The amount of garbage created each day staggers the imagination. The Clean Air Council reports that office workers in America each used, on average, approximately 500 disposable cups in 2010. Americans tossed enough disposable eating utensils in the same year to circle the globe 300 times, and shoppers in the United States disposed of more than 1 billion shopping bags that year. All this garbage adds up to vast amounts of money for companies collecting, disposing of and recycling the massive amount of waste.
Small Garbage Collection Firms
Garbage collection companies negotiate private contracts with municipal services and companies with the equipment and personnel to meet village, town or city needs. The contract uses the type of garbage collected and the related services offered, including recycling or landfill services, for fee calculations. Ray's Trash Service, Inc., a small regional firm operating in the greater Indianapolis region with headquarters in Clayton, Indiana, earned in excess of $8 million dollars in 2010 and employed more than 100 employees. The U.S. Bureau of Labor Statistics reports that people working in the trash industry earned an average hourly wage of $22.99 in May 2011.
Large National Garbage Firms
The average salary for workers in waste management, as reported by the job search website Indeed, was $82,000 in July 2011. Large national firms offering both commercial and residential services make millions of dollars in profits from trash collection and processing each year. The chairman of the board of Waste Management, Inc., who is a non-salaried staff member, earned $409,000 in cash and stocks in 2009. Salaried executive officers for the organization earned between $575,710 and $1 million as a base cash salary in the same year, not including annual cash bonuses. The additional cash rewards paid executives an additional 0.5 percent of the firm's pre-tax income. Hoovers, a business analyst organization, reports that Waste Management, Inc., earned $12.52 billion in 2010. Garbage companies produce large amounts of income for both owners, corporate board members and operators.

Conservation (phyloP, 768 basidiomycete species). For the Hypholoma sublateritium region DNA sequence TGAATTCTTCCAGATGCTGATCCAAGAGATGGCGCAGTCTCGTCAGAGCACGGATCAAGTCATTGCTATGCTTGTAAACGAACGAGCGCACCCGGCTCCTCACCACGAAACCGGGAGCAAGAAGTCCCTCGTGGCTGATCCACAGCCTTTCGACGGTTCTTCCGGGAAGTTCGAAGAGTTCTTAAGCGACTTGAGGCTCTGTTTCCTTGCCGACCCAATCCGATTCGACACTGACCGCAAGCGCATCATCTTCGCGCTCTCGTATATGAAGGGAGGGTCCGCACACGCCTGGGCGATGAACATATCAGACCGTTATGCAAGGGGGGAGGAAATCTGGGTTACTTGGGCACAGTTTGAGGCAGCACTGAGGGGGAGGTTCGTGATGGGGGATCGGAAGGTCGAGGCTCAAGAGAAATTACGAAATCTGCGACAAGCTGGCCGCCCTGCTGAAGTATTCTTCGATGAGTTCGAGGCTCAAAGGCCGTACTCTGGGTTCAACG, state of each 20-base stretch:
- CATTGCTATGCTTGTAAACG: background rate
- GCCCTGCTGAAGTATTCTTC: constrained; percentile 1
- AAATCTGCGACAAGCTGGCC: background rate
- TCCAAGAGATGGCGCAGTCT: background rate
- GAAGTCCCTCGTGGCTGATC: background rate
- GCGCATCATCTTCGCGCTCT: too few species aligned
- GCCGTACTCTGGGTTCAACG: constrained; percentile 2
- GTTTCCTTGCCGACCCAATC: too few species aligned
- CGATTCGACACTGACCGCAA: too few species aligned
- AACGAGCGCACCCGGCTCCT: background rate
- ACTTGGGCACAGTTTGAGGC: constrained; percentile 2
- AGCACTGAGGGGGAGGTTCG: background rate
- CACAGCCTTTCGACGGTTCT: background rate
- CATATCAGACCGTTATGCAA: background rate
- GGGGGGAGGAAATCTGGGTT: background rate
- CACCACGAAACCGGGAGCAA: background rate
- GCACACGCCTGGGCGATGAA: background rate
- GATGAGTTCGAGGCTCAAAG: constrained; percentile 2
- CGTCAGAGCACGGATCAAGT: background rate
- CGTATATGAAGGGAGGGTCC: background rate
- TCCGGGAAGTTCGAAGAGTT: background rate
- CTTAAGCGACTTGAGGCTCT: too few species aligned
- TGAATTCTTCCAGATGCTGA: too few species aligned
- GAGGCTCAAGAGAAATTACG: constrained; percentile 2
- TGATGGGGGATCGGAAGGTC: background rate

Toxic Garbage Collection
U.S. Ecology operates from a headquarters in Boise, Idaho, and recycles toxic garbage wastes. The firm opened in 1952, providing waste services for radioactive materials and then broadened its services to include hazardous wastes in 1968. The company has branches in Nevada, Texas and Washington, and reported revenues of $132.5 million in 2009, with major contracts with the U.S. Army Corps of Engineers, General Electric, Inc., and Honeywell International, Inc. "Bloomberg Businessweek" reports that the president, director and CEO of US Ecology, Inc., earned an annual salary of $301,155 in 2010.
While the market for garbage recycling barely scratches the surface of the millions made in basic trash collection, a number of companies earn money recycling garbage. TerraCycle, Inc., for example, earns cash based on company sponsorships of goods formerly sent to landfills. Companies pay TerraCycle, Inc., to provide free shipping boxes for customers to return their trash for recycling. TerraCycle, Inc., earns cash by serving as the go-between for the arrangement between the original manufacturer and the customer. Numerous companies offered mail-in services in 2010 for inkjet and toner cartridges, including Pacific Ink. Hoovers reported Pacific Ink made $2.8 million in 2010 and TerraCycle, Inc., earned $5.6 million in the same year.
Lee Grayson has worked as a freelance writer since 2000. Her articles have appeared in publications for Oxford and Harvard University presses and research publishers, including Facts On File and ABC-CLIO. Grayson holds certificates from the University of California campuses at Irvine and San Diego.